Development Banks Unite to Increase Primary Health Care Financing – Health Policy Watch

French Health Minister François Braun (left) at an event to present the HIIP.

Three Multilateral Development Banks and the World Health Organization (WHO) announced the launch of an investment platform on Thursday aimed at supporting low- and middle-income countries to build up their primary health services (PHC) via grants and soft loans.

PHC is widely recognized as the most effective way to improve health and well-being, and the recent World Health Assembly recognized it as the driver of universal health coverage, one of the United Nations Sustainable Development Goals (SDGs).

Health Impact Investment Platform (HIIP), launched during the Summit for a New Global Financing Pact in Paris, will provide LICs and LMICs with an initial $1.5 billion in concessional loans and grants to expand reach and reach of their PHC services.

The founding members of HIIP are the African Development Bank (AfDB), the European Investment Bank (EIB), the Islamic Development Bank (IsDB) and the WHO. The Inter-American Development Bank (IDB) is also considering joining this partnership, which would extend this initiative to Latin America and the Caribbean region.

About 90% of essential health services can be provided through the PHC – in the field, in the community, through health workers, doctors and nurses, in local clinics. The broad spectrum of services provided by the PHC can promote health and prevent disease, avoid and delay the need for more expensive secondary and tertiary services, and provide rehabilitation, said WHO Director-General Dr. Tedros Adhanom Ghebreyesus at the launch in Paris.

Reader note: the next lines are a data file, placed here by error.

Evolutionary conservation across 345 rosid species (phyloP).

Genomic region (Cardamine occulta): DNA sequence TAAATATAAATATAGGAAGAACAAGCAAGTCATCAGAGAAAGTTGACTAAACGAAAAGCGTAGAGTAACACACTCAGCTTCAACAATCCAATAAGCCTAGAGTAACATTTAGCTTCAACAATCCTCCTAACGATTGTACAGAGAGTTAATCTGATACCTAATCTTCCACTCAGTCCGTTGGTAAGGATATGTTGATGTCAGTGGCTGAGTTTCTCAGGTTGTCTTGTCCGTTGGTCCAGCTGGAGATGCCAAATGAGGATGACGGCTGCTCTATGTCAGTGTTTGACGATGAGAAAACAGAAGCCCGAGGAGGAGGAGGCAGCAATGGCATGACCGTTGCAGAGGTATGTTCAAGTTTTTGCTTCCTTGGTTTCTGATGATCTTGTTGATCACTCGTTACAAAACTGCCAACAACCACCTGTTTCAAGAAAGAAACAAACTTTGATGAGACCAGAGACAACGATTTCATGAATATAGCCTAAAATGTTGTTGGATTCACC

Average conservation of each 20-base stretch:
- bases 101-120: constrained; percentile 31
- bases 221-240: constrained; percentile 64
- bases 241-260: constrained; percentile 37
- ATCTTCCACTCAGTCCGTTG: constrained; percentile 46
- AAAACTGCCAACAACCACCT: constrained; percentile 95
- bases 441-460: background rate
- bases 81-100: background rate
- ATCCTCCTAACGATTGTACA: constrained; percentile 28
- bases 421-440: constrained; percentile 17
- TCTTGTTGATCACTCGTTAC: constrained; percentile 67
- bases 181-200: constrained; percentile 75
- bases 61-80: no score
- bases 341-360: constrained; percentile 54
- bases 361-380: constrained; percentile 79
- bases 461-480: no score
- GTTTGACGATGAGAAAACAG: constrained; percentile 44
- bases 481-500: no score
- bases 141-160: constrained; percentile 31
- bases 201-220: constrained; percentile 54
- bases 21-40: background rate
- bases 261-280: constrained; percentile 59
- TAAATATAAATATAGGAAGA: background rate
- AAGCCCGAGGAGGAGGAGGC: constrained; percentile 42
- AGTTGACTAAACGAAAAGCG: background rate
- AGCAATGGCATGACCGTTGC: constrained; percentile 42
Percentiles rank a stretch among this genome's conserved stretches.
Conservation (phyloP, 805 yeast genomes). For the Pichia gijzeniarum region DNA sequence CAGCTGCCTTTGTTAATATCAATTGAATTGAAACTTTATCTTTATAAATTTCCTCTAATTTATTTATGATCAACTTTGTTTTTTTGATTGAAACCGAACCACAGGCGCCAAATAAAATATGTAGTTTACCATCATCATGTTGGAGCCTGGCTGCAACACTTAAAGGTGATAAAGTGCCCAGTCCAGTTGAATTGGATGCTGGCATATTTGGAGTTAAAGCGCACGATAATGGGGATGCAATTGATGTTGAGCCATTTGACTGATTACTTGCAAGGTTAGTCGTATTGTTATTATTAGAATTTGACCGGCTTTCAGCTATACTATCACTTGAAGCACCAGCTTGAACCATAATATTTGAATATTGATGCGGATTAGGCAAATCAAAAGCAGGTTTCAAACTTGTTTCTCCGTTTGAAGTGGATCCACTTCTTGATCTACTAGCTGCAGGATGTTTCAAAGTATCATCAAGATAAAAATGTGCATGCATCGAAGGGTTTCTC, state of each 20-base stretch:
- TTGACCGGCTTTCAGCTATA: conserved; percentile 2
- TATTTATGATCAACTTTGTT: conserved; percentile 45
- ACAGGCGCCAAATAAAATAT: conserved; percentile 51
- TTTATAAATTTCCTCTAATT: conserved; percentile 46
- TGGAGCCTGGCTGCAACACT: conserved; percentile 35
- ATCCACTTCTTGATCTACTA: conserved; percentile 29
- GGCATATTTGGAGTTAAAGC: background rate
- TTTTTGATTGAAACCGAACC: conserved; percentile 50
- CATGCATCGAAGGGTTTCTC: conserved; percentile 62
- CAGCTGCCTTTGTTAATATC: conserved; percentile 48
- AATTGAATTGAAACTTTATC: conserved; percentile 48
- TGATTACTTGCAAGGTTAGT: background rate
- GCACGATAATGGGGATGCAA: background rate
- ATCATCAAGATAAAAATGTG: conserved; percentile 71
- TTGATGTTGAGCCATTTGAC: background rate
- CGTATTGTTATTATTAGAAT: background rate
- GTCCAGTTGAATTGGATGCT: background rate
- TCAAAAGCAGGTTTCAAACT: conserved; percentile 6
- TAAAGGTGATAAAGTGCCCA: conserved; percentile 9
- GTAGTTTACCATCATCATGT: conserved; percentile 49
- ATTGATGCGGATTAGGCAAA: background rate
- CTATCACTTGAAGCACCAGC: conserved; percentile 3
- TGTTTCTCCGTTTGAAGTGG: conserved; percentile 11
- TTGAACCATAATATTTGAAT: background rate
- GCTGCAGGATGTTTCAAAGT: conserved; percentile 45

Dr Tedros and African Development Bank Group Chairman Dr Akinwumi Adesina

WHO will act as policy coordinator of the platforms, ensuring alignment of funding decisions with national health priorities and strategies. The HIIP Secretariat will support governments in developing national health care and prioritizing PHC investment plans.

The COVID-19 pandemic has shown significant gaps in healthcare systems around the world, and this is especially true in primary health care, French Health Minister François Braun said at the launch.

Our world urgently needs a more coordinated financial approach, one that bridges the gap between the investment needs of the health system and the challenge of national funding.

European Investment Bank President Dr Werner Hoyer said the platform would ensure countries in need are better able to build resilient primary health services that can withstand the shocks of future health crises and safeguard communities and communities. economies for the future.

The platform will facilitate access to crucial international finance for the most vulnerable. It is a concrete result of President Macron’s call to increase international financial solidarity with the Global South, he added.

The president of the European Investment Bank, Dr. Werner Hoyer

The new platform builds on experience gained during the pandemic as countries partnered with multilateral organizations and development banks to strengthen their health systems.

For example, WHO, the EIB and the European Commission have worked closely with Angola, Ethiopia and Rwanda to strengthen their health systems. These interventions have mobilized technical assistance, grants and investments on favorable terms to build PHCs.

Rwandan Prime Minister Douard Ngirente said his country has been working with several partners for more than a decade to build its PHC, resulting in improvements in life expectancy and other health indicators.

We believe in partnerships. You can’t build your health system on your own, Ngirente stressed.

African Development Bank group chairman Dr Akinwumi Adesina said the bank would work with countries individually to identify gaps in national health systems, design interventions and investment strategies, find finance, implement projects and monitor their performance. impact.

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